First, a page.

China’s top legislature is considering designating two new national days to mark victory against Japan at the end of World War II and commemorate the killing of civilians in the city of Nanjing while under Japanese occupation, it was officially announced on Tuesday evening.
The announcement, made at the end of the first session of the National People’s Congress (NPC) on Tuesday, is likely to further heighten tension between Beijing and Tokyo entangled in a dispute over a cluster of islands in the East China Sea.
The dispute which flared in 2012 has repeatedly brought up the two countries’ violent past when Japan occupied large swathes of China.
China accuses Japan of committing large-scale war crimes including a massacre of hundreds of thousands of civilians in Nanjing, the capital of Jiangsu province in eastern China, during its occupation.
It also accuses Japan of enslaving Chinese women, forcing them to become “comfort women” for Japanese soldiers.
On Tuesday, it was announced that September 3 was expected to be designated as China’s victory day against Japan. December 13 will be marked as the memorial day for the Nanjing massacre victims, the official news agency, Xinhua, reported.
“September 3 is expected to be the victory day and December 13 the national memorial day for massacre victims, according to two draft decisions submitted for review at the bi-monthly session of the Standing Committee of the National People's Congress which runs from Tuesday through Thursday,” Xinhua said.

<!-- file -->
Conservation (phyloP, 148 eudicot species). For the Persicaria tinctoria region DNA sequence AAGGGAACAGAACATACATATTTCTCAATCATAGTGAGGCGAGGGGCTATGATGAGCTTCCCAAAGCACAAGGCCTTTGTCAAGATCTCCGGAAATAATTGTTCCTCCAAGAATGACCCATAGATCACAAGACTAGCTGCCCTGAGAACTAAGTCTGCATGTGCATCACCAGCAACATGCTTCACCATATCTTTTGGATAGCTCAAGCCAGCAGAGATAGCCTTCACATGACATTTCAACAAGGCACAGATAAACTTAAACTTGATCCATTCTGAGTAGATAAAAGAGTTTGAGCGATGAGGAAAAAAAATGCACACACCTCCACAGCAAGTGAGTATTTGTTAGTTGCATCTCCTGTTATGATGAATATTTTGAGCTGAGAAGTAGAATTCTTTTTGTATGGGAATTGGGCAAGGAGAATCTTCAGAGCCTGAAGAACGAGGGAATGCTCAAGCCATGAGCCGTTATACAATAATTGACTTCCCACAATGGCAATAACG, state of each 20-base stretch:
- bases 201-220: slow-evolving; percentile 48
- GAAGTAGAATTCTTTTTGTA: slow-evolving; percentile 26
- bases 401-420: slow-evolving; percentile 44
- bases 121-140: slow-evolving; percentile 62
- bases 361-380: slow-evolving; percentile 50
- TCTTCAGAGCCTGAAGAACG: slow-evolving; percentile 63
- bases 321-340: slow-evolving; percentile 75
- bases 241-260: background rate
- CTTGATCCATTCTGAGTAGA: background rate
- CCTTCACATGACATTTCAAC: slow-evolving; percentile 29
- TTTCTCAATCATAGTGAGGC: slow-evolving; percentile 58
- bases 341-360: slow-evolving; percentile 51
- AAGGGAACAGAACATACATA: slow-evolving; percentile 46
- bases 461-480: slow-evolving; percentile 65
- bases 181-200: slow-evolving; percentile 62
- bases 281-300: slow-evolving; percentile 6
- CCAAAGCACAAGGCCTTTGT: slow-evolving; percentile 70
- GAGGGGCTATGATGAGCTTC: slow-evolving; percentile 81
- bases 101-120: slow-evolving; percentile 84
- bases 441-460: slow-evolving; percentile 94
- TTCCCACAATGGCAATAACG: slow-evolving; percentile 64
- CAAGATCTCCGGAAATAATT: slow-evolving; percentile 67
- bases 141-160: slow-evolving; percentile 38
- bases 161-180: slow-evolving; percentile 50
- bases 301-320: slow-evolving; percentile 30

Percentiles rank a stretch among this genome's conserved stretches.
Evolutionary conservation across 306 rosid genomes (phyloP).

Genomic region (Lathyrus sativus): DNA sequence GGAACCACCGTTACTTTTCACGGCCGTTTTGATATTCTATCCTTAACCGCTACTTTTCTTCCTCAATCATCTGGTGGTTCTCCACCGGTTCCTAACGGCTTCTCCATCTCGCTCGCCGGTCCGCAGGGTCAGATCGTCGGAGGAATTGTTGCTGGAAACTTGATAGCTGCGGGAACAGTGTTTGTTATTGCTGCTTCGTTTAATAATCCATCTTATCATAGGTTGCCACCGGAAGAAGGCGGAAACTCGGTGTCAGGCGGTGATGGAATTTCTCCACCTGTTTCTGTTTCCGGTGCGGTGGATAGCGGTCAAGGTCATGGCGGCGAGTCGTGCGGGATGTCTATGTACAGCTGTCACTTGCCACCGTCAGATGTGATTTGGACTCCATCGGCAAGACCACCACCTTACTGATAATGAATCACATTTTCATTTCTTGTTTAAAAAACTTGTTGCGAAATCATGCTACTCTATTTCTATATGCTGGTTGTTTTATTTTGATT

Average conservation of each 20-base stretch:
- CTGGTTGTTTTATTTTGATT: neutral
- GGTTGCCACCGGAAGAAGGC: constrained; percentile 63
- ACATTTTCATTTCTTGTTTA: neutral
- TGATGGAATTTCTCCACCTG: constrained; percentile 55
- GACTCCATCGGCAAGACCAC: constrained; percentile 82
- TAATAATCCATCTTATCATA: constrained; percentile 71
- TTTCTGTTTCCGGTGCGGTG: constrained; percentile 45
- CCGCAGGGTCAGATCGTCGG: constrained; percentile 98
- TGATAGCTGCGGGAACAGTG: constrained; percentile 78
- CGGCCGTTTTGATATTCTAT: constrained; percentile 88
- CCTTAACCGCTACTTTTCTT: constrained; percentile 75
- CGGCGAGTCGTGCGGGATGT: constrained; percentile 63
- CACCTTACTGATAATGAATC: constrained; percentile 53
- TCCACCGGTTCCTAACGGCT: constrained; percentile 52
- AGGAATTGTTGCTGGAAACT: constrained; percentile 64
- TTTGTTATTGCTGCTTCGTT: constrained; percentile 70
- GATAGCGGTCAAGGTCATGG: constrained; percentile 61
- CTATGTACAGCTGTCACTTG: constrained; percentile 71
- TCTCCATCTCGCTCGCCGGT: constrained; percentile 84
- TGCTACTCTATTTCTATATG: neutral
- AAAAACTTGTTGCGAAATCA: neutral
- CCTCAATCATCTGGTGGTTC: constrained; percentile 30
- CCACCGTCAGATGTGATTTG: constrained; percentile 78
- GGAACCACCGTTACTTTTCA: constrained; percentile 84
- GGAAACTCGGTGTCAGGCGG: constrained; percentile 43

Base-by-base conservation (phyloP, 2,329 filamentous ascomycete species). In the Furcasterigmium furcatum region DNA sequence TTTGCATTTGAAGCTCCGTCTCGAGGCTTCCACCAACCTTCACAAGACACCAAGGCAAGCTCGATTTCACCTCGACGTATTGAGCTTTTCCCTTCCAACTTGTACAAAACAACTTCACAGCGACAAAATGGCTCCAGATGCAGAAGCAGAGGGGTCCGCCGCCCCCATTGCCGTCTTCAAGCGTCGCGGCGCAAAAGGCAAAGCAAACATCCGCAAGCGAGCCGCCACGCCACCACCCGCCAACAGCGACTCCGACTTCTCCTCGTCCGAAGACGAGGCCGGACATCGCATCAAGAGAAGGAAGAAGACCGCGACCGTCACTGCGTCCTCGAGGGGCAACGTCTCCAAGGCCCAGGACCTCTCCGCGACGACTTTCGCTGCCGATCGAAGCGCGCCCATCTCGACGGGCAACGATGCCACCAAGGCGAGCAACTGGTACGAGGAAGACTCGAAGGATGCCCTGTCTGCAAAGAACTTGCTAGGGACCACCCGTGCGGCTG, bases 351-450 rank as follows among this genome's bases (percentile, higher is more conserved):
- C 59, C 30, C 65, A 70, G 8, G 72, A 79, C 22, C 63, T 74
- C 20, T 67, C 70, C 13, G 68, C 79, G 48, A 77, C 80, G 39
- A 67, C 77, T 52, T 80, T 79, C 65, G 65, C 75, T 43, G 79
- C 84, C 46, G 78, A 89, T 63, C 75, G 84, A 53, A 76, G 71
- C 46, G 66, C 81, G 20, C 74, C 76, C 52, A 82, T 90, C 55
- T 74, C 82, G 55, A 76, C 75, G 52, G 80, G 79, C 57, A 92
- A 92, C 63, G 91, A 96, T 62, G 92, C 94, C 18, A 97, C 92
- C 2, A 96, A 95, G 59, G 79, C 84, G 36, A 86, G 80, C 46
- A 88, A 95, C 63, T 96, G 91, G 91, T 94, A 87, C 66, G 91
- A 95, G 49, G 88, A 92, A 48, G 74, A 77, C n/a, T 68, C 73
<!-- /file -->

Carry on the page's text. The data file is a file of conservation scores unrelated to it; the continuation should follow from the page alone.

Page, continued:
“It is extremely necessary to set the days through legislative procedures to reflect the will of the Chinese people,” said Li Shishi, director of the Legislative Affairs Commission of the NPC Standing Committee, while reporting to the legislative body.
He added that lawmakers, political advisors and people from all walks of life have repeatedly proposed setting the two dates as national days.
China also expressed unease on Tuesday about Japan’s plan to reverse a weapons export ban.
“Against the backdrop of an intensifying swing to the right for Japanese politics, the intention behind and effect of massively loosening restrictions on the export of weapons really worries people,” foreign ministry spokesperson, Hua Chunying told a daily news briefing.
“We hope that Japan can really learn the lessons of history, respect and face up to the legitimate and reasonable security concerns of its Asian neighbors and ... take real steps to promote regional peace and stability,” Hua said.